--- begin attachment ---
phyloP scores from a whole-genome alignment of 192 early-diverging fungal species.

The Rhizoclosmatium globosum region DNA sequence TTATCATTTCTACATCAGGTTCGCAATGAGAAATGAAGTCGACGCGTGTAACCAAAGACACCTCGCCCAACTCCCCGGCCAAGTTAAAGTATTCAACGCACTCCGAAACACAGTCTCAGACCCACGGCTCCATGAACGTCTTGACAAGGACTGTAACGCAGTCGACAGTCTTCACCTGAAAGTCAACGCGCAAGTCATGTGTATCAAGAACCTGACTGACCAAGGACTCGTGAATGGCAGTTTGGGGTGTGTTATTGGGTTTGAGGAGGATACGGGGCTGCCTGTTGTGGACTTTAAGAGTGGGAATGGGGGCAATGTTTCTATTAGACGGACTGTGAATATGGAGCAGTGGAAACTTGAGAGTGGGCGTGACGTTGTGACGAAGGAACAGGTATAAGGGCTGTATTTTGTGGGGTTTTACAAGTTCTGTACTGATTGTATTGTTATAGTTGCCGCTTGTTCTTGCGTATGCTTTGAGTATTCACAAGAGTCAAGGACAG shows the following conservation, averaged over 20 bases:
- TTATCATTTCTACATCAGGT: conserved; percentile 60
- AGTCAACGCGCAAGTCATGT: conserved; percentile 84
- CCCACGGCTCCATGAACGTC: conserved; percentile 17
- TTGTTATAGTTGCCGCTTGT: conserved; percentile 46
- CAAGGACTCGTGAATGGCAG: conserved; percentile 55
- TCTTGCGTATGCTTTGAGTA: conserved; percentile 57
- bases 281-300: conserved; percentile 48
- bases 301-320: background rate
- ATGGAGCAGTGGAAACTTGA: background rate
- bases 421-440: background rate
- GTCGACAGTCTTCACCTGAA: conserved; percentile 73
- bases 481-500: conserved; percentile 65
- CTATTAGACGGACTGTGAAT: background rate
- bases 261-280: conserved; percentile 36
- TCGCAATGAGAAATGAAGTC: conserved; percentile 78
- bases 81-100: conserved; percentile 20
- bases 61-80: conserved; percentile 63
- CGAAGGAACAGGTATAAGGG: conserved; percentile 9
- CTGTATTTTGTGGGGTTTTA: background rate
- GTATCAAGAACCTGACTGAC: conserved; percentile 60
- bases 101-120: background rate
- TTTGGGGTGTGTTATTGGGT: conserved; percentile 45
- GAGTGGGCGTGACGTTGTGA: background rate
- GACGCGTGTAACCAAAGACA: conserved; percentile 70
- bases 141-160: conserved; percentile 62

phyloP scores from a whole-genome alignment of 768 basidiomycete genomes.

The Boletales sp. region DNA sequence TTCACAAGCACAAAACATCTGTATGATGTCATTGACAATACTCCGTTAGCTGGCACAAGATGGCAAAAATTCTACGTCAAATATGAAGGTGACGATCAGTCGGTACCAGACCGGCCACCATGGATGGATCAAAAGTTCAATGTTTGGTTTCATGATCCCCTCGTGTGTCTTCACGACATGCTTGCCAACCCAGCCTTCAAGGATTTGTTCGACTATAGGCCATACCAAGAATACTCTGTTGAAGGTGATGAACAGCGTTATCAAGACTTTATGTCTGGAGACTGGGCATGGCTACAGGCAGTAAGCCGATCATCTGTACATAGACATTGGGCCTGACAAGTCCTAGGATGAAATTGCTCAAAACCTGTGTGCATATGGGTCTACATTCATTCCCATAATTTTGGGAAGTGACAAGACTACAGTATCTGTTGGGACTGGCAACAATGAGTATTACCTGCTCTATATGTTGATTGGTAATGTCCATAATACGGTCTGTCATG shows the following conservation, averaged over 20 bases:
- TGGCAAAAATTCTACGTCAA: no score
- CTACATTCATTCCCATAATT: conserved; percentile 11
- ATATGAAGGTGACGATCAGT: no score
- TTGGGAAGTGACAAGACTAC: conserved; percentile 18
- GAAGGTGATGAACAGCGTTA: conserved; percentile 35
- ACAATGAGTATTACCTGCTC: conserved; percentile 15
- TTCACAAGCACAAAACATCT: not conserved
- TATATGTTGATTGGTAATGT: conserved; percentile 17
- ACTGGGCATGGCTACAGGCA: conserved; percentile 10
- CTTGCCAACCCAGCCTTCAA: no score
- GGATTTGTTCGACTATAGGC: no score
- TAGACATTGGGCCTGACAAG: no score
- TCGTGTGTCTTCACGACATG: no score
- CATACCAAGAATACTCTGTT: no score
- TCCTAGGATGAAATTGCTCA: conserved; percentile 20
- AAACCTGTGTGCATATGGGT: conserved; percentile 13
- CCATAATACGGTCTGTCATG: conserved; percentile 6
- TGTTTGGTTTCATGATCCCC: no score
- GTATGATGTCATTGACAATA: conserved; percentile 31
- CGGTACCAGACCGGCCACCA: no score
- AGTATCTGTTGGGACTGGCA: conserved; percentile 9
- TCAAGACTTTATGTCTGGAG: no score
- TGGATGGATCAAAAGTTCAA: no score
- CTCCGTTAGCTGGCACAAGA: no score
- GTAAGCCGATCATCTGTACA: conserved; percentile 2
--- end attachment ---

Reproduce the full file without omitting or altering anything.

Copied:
phyloP scores from a whole-genome alignment of 192 early-diverging fungal species.

The Rhizoclosmatium globosum region DNA sequence TTATCATTTCTACATCAGGTTCGCAATGAGAAATGAAGTCGACGCGTGTAACCAAAGACACCTCGCCCAACTCCCCGGCCAAGTTAAAGTATTCAACGCACTCCGAAACACAGTCTCAGACCCACGGCTCCATGAACGTCTTGACAAGGACTGTAACGCAGTCGACAGTCTTCACCTGAAAGTCAACGCGCAAGTCATGTGTATCAAGAACCTGACTGACCAAGGACTCGTGAATGGCAGTTTGGGGTGTGTTATTGGGTTTGAGGAGGATACGGGGCTGCCTGTTGTGGACTTTAAGAGTGGGAATGGGGGCAATGTTTCTATTAGACGGACTGTGAATATGGAGCAGTGGAAACTTGAGAGTGGGCGTGACGTTGTGACGAAGGAACAGGTATAAGGGCTGTATTTTGTGGGGTTTTACAAGTTCTGTACTGATTGTATTGTTATAGTTGCCGCTTGTTCTTGCGTATGCTTTGAGTATTCACAAGAGTCAAGGACAG shows the following conservation, averaged over 20 bases:
- TTATCATTTCTACATCAGGT: conserved; percentile 60
- AGTCAACGCGCAAGTCATGT: conserved; percentile 84
- CCCACGGCTCCATGAACGTC: conserved; percentile 17
- TTGTTATAGTTGCCGCTTGT: conserved; percentile 46
- CAAGGACTCGTGAATGGCAG: conserved; percentile 55
- TCTTGCGTATGCTTTGAGTA: conserved; percentile 57
- bases 281-300: conserved; percentile 48
- bases 301-320: background rate
- ATGGAGCAGTGGAAACTTGA: background rate
- bases 421-440: background rate
- GTCGACAGTCTTCACCTGAA: conserved; percentile 73
- bases 481-500: conserved; percentile 65
- CTATTAGACGGACTGTGAAT: background rate
- bases 261-280: conserved; percentile 36
- TCGCAATGAGAAATGAAGTC: conserved; percentile 78
- bases 81-100: conserved; percentile 20
- bases 61-80: conserved; percentile 63
- CGAAGGAACAGGTATAAGGG: conserved; percentile 9
- CTGTATTTTGTGGGGTTTTA: background rate
- GTATCAAGAACCTGACTGAC: conserved; percentile 60
- bases 101-120: background rate
- TTTGGGGTGTGTTATTGGGT: conserved; percentile 45
- GAGTGGGCGTGACGTTGTGA: background rate
- GACGCGTGTAACCAAAGACA: conserved; percentile 70
- bases 141-160: conserved; percentile 62

phyloP scores from a whole-genome alignment of 768 basidiomycete genomes.

The Boletales sp. region DNA sequence TTCACAAGCACAAAACATCTGTATGATGTCATTGACAATACTCCGTTAGCTGGCACAAGATGGCAAAAATTCTACGTCAAATATGAAGGTGACGATCAGTCGGTACCAGACCGGCCACCATGGATGGATCAAAAGTTCAATGTTTGGTTTCATGATCCCCTCGTGTGTCTTCACGACATGCTTGCCAACCCAGCCTTCAAGGATTTGTTCGACTATAGGCCATACCAAGAATACTCTGTTGAAGGTGATGAACAGCGTTATCAAGACTTTATGTCTGGAGACTGGGCATGGCTACAGGCAGTAAGCCGATCATCTGTACATAGACATTGGGCCTGACAAGTCCTAGGATGAAATTGCTCAAAACCTGTGTGCATATGGGTCTACATTCATTCCCATAATTTTGGGAAGTGACAAGACTACAGTATCTGTTGGGACTGGCAACAATGAGTATTACCTGCTCTATATGTTGATTGGTAATGTCCATAATACGGTCTGTCATG shows the following conservation, averaged over 20 bases:
- TGGCAAAAATTCTACGTCAA: no score
- CTACATTCATTCCCATAATT: conserved; percentile 11
- ATATGAAGGTGACGATCAGT: no score
- TTGGGAAGTGACAAGACTAC: conserved; percentile 18
- GAAGGTGATGAACAGCGTTA: conserved; percentile 35
- ACAATGAGTATTACCTGCTC: conserved; percentile 15
- TTCACAAGCACAAAACATCT: not conserved
- TATATGTTGATTGGTAATGT: conserved; percentile 17
- ACTGGGCATGGCTACAGGCA: conserved; percentile 10
- CTTGCCAACCCAGCCTTCAA: no score
- GGATTTGTTCGACTATAGGC: no score
- TAGACATTGGGCCTGACAAG: no score
- TCGTGTGTCTTCACGACATG: no score
- CATACCAAGAATACTCTGTT: no score
- TCCTAGGATGAAATTGCTCA: conserved; percentile 20
- AAACCTGTGTGCATATGGGT: conserved; percentile 13
- CCATAATACGGTCTGTCATG: conserved; percentile 6
- TGTTTGGTTTCATGATCCCC: no score
- GTATGATGTCATTGACAATA: conserved; percentile 31
- CGGTACCAGACCGGCCACCA: no score
- AGTATCTGTTGGGACTGGCA: conserved; percentile 9
- TCAAGACTTTATGTCTGGAG: no score
- TGGATGGATCAAAAGTTCAA: no score
- CTCCGTTAGCTGGCACAAGA: no score
- GTAAGCCGATCATCTGTACA: conserved; percentile 2